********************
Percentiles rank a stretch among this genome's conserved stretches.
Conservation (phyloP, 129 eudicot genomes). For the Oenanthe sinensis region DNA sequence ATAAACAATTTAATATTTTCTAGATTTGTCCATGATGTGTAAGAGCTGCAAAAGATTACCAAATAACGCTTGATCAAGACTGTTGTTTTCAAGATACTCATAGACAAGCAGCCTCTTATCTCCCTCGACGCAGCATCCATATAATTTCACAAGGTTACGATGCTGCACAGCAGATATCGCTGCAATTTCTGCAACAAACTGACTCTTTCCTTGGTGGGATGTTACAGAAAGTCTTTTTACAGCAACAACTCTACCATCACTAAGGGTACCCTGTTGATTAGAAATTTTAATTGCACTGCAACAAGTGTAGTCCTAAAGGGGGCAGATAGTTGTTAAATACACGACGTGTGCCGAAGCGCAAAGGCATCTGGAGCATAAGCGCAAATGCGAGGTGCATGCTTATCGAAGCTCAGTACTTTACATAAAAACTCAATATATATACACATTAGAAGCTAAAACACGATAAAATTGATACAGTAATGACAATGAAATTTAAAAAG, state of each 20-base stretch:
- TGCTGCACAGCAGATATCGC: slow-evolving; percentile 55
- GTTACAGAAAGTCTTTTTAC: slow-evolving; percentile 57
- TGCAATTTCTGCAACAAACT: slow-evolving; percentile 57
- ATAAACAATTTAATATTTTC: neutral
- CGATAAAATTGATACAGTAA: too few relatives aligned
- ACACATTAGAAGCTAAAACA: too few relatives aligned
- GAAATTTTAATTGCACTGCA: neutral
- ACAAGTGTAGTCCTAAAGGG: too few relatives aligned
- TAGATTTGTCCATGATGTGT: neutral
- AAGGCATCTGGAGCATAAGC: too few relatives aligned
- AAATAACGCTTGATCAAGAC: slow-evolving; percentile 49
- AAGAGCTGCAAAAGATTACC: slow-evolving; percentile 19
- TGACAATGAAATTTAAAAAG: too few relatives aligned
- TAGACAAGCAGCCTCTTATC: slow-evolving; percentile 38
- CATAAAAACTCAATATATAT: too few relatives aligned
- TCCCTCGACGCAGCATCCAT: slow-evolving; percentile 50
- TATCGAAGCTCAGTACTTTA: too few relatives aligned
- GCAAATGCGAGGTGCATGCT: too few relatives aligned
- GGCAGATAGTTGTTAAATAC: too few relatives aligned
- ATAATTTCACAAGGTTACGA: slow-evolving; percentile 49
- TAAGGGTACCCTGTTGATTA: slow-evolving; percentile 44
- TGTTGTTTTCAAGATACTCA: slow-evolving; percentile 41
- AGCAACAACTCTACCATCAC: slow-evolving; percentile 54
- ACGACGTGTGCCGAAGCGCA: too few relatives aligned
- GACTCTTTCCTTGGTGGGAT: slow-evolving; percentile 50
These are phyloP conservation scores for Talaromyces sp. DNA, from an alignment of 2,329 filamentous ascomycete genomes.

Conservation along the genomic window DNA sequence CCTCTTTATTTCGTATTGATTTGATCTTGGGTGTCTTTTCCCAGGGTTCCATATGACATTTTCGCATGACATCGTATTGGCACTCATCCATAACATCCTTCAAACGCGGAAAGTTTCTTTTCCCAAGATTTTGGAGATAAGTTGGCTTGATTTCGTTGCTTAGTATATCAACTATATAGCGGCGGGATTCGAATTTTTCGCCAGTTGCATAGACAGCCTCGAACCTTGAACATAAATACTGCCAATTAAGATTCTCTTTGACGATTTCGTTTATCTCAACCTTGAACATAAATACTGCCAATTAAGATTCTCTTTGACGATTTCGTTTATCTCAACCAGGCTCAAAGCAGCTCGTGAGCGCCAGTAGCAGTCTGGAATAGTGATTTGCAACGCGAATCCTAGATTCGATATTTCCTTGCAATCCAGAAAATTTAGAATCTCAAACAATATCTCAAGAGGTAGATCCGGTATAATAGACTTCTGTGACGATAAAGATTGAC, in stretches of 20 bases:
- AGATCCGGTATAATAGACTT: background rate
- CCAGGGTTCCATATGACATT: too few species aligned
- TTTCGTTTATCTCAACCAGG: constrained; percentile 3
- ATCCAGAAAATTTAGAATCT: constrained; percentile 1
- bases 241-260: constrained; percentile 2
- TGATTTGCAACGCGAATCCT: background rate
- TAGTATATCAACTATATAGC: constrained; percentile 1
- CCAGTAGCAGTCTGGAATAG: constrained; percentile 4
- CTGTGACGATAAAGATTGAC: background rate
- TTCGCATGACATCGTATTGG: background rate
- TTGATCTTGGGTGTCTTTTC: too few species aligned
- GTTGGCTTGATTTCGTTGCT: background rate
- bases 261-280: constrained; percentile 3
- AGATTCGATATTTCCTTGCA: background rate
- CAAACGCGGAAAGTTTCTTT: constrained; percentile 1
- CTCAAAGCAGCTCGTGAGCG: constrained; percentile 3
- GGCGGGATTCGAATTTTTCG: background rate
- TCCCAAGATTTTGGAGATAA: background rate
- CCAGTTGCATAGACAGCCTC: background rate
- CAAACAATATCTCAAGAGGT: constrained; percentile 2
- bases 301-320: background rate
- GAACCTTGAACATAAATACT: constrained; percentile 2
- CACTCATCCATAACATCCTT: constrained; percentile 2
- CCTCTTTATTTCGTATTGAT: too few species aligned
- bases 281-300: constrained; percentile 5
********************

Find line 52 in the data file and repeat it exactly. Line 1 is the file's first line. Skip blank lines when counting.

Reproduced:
- CACTCATCCATAACATCCTT: constrained; percentile 2